Release Date: February 13, 2014
Director: James Griffiths
Idea by: Nick Frost
Screenplay by: Jon Brown
Cast: Nick Frost, Chris O’Dowd, Rashida Jones, Ian McShane, Kayvan Novak, Olivia Colman, Rory Kinnear
I’m not one for minority quotas, so I didn’t lose any sleep thinking whether latinos would be cast in this Brit production, because I can’t think of a sigle British production that had any relevant latinos at the top of my head. But this Flashdance poster made me a bit giddy on the funny possibilities for Cuban Fury, which was to follow the life of an ex-Salsa dancing champion (Frost) who takes it up again to impress his new sexy American boss (Jones), who is into Salsa as well.
Sadly, the movie wasn’t funny- there may have been a juvenile laugh here and there with Chris O’Dowd for some people, but I found him insufferable. And though I don’t hold anything against Rashida Jones, I didn’t feel her character added anything extra to either the story or to the jokes, her character could have been played by anyone and it wouldn’t have made a difference. I do have a question, do European mainstream (male) audiences have a thing for American women just like American audiences have a thing for minority women?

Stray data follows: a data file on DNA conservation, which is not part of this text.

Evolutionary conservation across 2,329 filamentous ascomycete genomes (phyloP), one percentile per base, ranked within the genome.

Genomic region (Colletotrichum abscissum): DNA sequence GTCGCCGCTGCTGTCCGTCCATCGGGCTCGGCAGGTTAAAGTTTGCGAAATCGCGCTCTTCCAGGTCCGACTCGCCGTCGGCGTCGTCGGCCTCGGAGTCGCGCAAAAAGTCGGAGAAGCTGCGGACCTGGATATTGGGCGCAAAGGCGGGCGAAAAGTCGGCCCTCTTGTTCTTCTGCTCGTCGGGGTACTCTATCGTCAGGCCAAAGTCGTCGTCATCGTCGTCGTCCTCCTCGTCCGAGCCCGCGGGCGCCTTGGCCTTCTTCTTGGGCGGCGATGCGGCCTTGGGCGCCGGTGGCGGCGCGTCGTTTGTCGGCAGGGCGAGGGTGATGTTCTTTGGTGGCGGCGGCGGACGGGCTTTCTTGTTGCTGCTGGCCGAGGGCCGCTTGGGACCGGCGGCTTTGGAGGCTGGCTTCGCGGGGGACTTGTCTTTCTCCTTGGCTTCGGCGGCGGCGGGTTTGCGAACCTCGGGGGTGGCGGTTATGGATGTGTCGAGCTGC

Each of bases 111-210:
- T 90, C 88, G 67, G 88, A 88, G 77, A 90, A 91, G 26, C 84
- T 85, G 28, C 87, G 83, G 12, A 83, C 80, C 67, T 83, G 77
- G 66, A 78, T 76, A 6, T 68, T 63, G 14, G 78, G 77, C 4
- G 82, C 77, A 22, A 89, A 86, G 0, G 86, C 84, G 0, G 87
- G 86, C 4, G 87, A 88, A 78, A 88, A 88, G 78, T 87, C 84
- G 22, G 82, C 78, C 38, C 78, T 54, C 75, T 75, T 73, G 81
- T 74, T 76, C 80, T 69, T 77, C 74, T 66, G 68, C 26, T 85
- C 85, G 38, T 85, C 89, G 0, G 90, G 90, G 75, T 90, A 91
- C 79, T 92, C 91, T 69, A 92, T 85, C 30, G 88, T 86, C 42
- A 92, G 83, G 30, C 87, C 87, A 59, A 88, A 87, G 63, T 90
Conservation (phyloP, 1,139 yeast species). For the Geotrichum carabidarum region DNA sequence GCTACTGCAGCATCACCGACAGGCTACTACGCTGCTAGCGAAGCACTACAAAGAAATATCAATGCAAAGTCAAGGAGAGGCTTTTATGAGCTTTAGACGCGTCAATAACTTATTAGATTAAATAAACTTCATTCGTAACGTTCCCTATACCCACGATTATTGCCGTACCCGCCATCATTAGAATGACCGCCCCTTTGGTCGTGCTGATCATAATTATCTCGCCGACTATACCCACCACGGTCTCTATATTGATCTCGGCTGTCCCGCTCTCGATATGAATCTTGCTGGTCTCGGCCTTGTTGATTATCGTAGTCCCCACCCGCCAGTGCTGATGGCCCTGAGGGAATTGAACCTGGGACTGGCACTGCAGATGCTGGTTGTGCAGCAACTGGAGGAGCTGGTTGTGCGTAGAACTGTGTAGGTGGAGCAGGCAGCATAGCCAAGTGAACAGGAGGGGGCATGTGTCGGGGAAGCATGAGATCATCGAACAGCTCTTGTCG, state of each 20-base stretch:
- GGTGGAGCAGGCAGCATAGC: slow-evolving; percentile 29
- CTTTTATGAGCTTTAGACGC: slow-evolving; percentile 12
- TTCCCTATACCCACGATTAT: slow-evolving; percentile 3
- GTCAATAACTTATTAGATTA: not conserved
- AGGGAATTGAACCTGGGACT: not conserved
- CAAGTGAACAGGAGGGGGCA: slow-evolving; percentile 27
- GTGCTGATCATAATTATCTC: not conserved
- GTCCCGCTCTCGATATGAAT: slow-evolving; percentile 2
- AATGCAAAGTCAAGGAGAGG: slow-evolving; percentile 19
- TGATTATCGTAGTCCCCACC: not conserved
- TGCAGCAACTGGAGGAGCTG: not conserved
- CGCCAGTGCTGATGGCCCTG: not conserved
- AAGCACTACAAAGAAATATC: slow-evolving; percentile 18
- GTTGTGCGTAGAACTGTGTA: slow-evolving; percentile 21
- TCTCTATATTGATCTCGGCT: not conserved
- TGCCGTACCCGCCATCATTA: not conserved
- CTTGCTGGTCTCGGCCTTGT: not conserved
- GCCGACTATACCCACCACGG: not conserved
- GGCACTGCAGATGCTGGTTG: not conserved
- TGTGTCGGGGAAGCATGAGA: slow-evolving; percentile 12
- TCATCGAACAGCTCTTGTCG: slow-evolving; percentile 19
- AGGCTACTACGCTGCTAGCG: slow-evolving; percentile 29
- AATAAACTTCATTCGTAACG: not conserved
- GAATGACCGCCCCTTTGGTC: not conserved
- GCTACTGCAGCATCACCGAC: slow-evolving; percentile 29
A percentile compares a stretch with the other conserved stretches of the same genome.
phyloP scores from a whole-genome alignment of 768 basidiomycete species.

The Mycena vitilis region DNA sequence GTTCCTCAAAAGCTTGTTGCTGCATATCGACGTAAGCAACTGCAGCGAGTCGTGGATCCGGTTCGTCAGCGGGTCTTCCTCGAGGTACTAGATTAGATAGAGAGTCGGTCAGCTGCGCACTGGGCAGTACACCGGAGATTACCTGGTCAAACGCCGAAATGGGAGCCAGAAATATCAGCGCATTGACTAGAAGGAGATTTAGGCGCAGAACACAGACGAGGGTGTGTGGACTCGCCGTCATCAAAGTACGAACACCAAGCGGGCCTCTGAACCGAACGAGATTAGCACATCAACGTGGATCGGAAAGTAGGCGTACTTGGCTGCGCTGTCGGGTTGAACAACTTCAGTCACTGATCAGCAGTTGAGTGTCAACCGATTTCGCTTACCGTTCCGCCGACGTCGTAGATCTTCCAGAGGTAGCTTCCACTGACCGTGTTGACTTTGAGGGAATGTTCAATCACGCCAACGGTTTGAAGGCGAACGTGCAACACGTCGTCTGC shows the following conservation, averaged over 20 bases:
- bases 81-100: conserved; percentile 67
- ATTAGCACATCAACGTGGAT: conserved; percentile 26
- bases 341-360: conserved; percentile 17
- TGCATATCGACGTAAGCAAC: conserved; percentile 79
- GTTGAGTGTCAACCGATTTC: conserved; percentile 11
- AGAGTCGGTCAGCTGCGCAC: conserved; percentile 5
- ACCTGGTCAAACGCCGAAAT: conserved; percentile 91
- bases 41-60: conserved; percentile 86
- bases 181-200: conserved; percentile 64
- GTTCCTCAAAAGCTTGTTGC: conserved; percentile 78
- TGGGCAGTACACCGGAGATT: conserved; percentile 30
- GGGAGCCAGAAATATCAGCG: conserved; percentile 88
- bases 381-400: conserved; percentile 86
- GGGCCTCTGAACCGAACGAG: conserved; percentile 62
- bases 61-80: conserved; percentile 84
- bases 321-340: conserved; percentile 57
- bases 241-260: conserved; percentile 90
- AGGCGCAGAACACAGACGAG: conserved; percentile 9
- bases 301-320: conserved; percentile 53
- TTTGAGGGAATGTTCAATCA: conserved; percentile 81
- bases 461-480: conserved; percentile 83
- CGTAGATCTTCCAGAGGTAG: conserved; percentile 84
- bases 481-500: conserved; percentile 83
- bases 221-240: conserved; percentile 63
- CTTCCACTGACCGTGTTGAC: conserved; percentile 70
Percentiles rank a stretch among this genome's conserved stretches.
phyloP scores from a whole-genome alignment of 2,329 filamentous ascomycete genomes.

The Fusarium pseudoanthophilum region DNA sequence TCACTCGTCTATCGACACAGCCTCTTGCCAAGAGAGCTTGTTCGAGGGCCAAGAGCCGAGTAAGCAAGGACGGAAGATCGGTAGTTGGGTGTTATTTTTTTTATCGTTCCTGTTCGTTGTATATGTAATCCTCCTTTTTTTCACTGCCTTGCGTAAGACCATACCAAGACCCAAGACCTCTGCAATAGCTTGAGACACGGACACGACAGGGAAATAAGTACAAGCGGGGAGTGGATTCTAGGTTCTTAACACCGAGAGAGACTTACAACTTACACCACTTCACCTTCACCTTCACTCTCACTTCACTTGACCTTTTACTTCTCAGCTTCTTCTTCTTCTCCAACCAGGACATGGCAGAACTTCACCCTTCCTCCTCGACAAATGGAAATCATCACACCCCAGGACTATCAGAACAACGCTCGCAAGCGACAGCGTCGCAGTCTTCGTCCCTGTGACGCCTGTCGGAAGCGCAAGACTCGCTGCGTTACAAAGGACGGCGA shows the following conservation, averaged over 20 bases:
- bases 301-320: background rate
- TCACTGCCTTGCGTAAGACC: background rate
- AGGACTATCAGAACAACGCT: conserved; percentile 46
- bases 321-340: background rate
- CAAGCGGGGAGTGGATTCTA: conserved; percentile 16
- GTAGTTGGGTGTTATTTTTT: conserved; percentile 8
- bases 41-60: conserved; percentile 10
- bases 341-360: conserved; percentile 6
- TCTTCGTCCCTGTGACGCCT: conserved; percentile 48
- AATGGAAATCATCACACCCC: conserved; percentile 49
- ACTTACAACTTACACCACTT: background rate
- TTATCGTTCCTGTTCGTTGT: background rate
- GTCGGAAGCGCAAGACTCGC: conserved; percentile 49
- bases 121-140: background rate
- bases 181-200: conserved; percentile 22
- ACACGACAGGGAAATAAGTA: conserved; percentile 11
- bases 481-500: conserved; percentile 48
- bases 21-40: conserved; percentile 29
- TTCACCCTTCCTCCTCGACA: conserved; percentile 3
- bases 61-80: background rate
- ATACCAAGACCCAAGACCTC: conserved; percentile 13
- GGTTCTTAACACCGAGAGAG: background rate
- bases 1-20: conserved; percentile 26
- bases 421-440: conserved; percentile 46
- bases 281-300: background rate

Frost’s best scenes came with Olivia Colman who played his sister, ex-salsa partner and motivational speaker, as well as his tough love relationship with his ex-coach Ron Parfitt (McShane). Though cookies shall be given away for the inclusion of Tito Puente (R.I.P) and Willie Colon in the soundtrack, instead of remixed modernized dance club versions that would be good iTunes business, I had a pet peeve whenever they referred to “El Corazón” (the heart) in their dancing. I know that besides the Americas (the US or Canada), everyone else tends to learn Castilian or Spaniard-accented Spanish, but why would a salsa-lover Cuba-enthusiast like Ron Parfitt refer to El Corazón with such a heavy Spaniard accent. McShane really worked on emphasizing that ‘Z’ sound for unnecessary dramatic purposes.
My favorite mind-bend choice in this was Kayvan Novak, the Persian salsa lover. It totally threw me off, because -as per Hollywood casting- I was expecting a latino, and though I wasn’t much into the over-the-top loudness of his character, it did give a certain freshness to the project. Even though Cuban Fury could work as a story of someone who finds themselves after being shamed and bullied out of what they love to do, it never becomes enjoyable nor engaging enough to salsa its way into our hearts.
Nudge down for making me listen to Daddy Yankee’s Gasolina. What is it? 2004 all over again? I spent two years of my life avoiding that song online, TV or on the radio, but you’re making me listen to it here?